Turkish Prime Minister Recep Tayyip Erdoğan is running for president, and Turkish media have noticed that his campaign logo looks a lot like President Obama’s.
Obama and Erdoğan have been close, with Obama calling the Turkish leader “an outstanding friend.”
According to Hurriyet Daily News:
Both logos feature a sun to symbolize hope, with the circular shape of the Erdoğan logo tracing the outline of a tunnel. According to AKP officials, the sun – like the light at the end of a tunnel – is where a hard, zigzagging road leads, in reference to Erdoğan’s “journey of life.”
They added that the colors and typography have been designed to portray values like “sincerity, power, peace, union, prestige and assertive targets.”
The Erdoğan campaign also announced two official mottos on July 1: “National will, national power” and “The man of the nation, Recep Tayyip Erdoğan.”
Erdoğan, of the Islamist-rooted Justice and Development Party (AKP), is aiming to secure the presidency in the first round of balloting next month.
“When my nation tasked me with the prime ministry, we became the prime minister of 77 million [citizens], not only of those who voted for the [Justice and Development Party – AKP]. Everybody shall know that we will be the president of the Republic of Turkey, but not of a segment and a party, if we get elected on Aug. 10. Nobody shall doubt: I will be everybody’s president no matter who they vote in favor of or not,” Erdoğan told supporters, referring to himself as “we.”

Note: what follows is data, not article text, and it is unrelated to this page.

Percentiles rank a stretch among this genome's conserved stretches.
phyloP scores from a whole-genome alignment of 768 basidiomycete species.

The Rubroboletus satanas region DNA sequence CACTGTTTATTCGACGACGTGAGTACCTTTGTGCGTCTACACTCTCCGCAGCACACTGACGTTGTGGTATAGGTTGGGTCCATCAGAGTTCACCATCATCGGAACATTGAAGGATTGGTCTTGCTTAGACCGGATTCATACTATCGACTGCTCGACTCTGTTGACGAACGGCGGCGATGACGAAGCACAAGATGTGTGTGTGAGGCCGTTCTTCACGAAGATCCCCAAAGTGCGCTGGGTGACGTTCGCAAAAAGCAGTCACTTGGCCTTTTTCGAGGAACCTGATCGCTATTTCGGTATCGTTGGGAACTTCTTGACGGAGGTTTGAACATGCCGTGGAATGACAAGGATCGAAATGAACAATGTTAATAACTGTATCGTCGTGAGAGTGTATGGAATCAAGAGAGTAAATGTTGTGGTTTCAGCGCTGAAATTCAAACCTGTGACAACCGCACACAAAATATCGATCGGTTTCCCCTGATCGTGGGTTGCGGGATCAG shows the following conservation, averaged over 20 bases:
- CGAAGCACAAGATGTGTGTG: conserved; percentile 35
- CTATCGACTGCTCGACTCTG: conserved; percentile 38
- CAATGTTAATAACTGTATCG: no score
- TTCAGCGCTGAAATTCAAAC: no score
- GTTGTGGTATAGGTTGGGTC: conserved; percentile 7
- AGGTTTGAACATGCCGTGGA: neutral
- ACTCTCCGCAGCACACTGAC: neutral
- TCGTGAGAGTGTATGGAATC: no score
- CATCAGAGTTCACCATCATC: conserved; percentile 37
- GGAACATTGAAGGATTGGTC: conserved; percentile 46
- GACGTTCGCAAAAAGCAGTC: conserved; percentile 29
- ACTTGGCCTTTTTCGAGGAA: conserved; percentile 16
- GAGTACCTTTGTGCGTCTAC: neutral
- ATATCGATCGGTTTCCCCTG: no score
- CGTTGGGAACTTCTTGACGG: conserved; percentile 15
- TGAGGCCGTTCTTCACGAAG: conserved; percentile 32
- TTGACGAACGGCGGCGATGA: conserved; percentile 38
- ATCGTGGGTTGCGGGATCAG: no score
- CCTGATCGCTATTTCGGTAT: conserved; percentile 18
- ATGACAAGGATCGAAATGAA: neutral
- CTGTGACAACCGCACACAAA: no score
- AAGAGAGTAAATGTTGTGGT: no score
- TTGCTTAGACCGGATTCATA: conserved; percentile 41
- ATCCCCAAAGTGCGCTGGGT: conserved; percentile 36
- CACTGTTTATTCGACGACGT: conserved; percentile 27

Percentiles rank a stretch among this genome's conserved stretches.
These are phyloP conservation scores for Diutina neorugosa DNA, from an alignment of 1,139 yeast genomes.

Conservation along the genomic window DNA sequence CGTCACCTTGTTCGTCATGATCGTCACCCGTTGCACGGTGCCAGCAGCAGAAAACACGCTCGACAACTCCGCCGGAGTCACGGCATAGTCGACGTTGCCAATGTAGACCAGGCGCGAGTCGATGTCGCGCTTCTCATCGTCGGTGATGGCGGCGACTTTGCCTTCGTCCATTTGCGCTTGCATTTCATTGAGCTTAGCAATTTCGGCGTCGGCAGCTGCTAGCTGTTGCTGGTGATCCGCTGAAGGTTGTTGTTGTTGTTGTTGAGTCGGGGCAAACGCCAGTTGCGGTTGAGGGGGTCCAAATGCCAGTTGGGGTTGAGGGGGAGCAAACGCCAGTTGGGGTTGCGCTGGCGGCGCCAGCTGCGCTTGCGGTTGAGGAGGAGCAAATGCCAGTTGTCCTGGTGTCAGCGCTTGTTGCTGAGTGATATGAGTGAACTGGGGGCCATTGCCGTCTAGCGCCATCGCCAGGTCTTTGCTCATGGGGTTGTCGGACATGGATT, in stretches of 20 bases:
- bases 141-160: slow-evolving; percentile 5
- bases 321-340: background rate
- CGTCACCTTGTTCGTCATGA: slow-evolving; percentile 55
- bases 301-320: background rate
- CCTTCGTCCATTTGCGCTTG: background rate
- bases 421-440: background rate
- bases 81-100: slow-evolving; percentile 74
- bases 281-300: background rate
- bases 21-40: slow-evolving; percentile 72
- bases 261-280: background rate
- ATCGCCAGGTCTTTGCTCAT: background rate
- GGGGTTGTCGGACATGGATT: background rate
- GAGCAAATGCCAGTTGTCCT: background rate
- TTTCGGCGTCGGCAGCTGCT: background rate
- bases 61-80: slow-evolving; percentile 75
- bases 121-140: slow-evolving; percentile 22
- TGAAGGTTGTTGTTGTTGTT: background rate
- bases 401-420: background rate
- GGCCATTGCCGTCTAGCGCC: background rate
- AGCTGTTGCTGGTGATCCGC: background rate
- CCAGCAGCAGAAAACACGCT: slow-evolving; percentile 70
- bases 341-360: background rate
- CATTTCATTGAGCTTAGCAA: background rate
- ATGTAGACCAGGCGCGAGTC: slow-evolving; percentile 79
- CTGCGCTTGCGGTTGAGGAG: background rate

Today the leaders of five political parties — the Republican People’s Party (CHP), Nationalist Movement Party (MHP), Democratic Left Party (DSP), Democrat Party (DP) and Independent Turkey Party (BTP) — issued a joint declaration of support for the presidential bid of Ekmeleddin İhsanoğlu, a former secretary-general of the Organization of Islamic Cooperation.
And People’s Democratic Party (HDP) presidential candidate Selahattin Demirtaş kicked off his campaign today at the infamous Madımak Hotel in Sivas, where Islamists attacked and killed 35 artists and intellectuals gathered in 1993 because one of the attendees had translated Salman Rushdie’s The Satanic Verses.
“Those who are governing cannot ask for an account. Because those who need to render an account are them,” Demirtaş said in reference to the AKP. “They are not going to bring anybody to account. It is only by building a real democracy and a real government of the people that justice can be served in Sivas.”